Turtle Beach Call of Duty: Ghosts Ear Force Shadow Review
Call of Duty and Turtle Beach have been bedfellows for a couple of years now, with both Modern Warfare 3 and Black Ops II receiving branded products from the headset manufacturers. The partnership has continued this year, with a series of Call of Duty: Ghosts headsets, and I recently got the chance to try out one such product: the Ear Force Shadow wired headset. With the Ghosts motif emblazoned on each earpiece, and the Call of Duty: Ghosts logo featured prominently on both the headset and the amplifier, this product is sure to draw the attention of any fan of the hugely successful FPS series. The questions remains, though, does the Call of Duty endorsement make this particular headset a worthwhile purchase for those in the market for such an item, or are you better off looking elsewhere?
The short answer to this question is that while the Ear Force Shadow doesn’t do much wrong, and serves admirably as an entry-level headset for a basic setup, it doesn’t feature a lot of the bells and whistles that other headsets on the market currently do, particularly when you consider that the Ear Force Shadow is wired. On a personal level, I tend to avoid wired headsets unless they offer a significant feature upgrade over most wireless headsets, as the sheer number of wires trailing through my living room is already at a pretty high level. The Ear Force Shadow fails on this point, due to the fact that it doesn’t offer up any sort of surround sound capabilities, and the options that is does present are quite common. The in-line amplifier allows you to control the volume of the game, the microphone, and the chat levels, and also lets you control the bass and treble levels, but that’s about it. There are a couple of LED lights which change colour depending on the microphone status, which makes for easy recognition, but there aren’t any options of saving preset volume levels or creating a personal sound experience.
Thankfully, the sound that comes out of the Ear Force Shadow is pretty good, though there are a couple of issues that cropped up with extended play. I spent most of my time with the headset playing a mixture of FIFA 14 on the PlayStation 3 and Grand Theft Auto V on the Xbox 360, and I was particularly impressed with how well the headset delivers the small audio touches that you wouldn’t otherwise notice through your TV speakers, such as the sound of a ball being kicked, or the ‘swish’ as a football gently nestles itself in the back of the goal net. The headset also performed remarkably at picking up the sounds of walking on broken glass in Grand Theft Auto V, and character voices were always crisp and clear. What’s more, throughout both titles, the music was delivered spectacularly, and the fact that you can adjust the levels of bass and treble means that songs can come across as you wish, either as its intended background music, or as full, in your face, bass-pumping monstrosities that overpower the games you play. However, after a while I began to notice a sound which can best be described as both mushy and crunchy repeating itself in the right earpiece, at intervals of every couple of minutes. It wasn’t enough to entirely ruin the experience, and it may have been unique to my particular unit, but I still would be pretty disappointed bringing a headset home and experiencing this issue.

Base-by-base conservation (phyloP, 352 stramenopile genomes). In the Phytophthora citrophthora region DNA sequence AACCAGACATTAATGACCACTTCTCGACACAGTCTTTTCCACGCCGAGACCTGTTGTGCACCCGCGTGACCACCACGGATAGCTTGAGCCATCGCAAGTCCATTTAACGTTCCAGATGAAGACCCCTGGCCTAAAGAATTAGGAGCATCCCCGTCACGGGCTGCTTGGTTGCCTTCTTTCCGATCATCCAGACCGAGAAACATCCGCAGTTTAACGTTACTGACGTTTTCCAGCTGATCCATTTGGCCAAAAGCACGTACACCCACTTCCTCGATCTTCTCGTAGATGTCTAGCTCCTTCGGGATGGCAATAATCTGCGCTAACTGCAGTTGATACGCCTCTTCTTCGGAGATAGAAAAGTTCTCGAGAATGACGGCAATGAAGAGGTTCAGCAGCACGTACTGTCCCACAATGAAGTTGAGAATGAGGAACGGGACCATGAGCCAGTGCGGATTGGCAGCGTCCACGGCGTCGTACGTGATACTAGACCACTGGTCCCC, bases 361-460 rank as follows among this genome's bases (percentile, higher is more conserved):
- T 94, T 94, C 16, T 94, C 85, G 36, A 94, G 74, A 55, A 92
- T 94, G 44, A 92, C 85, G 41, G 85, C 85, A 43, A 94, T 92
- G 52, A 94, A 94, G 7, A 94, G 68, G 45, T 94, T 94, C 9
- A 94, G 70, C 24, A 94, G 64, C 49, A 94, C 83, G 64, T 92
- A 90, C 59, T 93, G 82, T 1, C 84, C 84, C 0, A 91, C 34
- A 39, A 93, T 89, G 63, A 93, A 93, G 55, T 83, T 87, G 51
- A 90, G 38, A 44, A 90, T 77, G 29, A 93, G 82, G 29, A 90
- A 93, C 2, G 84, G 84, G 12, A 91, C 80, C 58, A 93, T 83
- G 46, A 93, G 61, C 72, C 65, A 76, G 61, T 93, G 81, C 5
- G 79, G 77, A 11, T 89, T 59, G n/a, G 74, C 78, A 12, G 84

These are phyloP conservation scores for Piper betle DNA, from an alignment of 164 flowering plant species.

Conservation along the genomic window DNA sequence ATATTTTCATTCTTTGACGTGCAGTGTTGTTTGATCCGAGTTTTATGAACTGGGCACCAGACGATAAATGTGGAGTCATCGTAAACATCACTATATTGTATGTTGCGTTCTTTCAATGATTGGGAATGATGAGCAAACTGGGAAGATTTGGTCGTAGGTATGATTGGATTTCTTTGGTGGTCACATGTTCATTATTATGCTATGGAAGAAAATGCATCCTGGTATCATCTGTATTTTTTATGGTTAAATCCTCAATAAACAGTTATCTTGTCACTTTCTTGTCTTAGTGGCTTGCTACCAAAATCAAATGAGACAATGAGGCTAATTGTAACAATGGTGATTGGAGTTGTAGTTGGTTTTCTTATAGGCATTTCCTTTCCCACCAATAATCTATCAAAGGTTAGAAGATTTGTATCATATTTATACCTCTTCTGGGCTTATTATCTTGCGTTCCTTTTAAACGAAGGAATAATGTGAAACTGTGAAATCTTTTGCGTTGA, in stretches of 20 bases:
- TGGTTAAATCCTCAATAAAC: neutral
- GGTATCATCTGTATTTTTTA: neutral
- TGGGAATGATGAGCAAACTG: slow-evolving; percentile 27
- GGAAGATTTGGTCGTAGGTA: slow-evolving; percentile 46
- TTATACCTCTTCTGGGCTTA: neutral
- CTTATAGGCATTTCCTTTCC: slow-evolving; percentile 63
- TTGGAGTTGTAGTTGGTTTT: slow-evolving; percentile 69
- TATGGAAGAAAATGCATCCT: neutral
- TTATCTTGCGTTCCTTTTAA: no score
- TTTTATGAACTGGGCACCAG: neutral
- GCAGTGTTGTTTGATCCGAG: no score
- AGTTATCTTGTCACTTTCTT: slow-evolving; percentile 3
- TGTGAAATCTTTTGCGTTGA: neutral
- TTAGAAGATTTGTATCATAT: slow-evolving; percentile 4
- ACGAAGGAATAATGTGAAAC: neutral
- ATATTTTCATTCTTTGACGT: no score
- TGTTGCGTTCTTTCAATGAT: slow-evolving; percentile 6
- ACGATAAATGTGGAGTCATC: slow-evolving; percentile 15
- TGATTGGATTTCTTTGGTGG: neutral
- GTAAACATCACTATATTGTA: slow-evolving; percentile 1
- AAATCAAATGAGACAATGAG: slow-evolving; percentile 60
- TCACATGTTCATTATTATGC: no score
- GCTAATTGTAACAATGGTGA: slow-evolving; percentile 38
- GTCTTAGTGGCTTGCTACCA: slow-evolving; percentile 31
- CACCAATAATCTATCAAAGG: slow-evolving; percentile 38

In terms of physical form, the Ear Force Shadow feels solidly built and is incredibly comfortable to wear to the extent that after a while, it’s easy to forget that you’re wearing a headset. While the size adjusters and earpieces themselves are made out of plastic, and don’t feel particularly luxurious, they don’t feel flimsy either, and it seems as if they could take a good deal of wear and tear. The bridge that connects the two earpieces features woven material, which sits comfortably on the top of the head, and the cushions on the earpieces are soft and don’t pinch or feel as if they’re squeezing your head, a problem that I’ve experienced with other headsets before. Visually, the headset is a decent grey and black combination, though the Ghost motifs on the earpieces are perhaps the best feature. To be honest, without the Call of Duty branding, this motif could transcend the game itself and make the headset look pretty badass on its own. Another strong feature users will appreciate with the amplifier is that the jack, which is connected to the headset, is actually cradled in the amplifier, with the sheath as well as the jack resting inside the amplifier itself. This minimizes the chance of the wire slipping out, ensures that the connection is always solid, and that you’re not damaging crucial parts of the equipment.
So, is the Ear Force Shadow headset worth a purchase? As with many headsets, it depends on what you’re looking for. The Ear Force Shadow is clearly a product that isn’t aiming for the top of the market, and as such, I’d expect its price to lie somewhere around the lower end of the headset scale. It does offer great sound for the most part, sits comfortably on the head, and is easy to set up, yet it’s very much an entry-level item. The lack of surround sound, programmable presets and fancy bells and whistles will deter those looking for a top-notch audio setup, but if you’re looking for something basic, particularly if you’re a Call of Duty fan, then the Ear Force Shadow headset is a solid choice.
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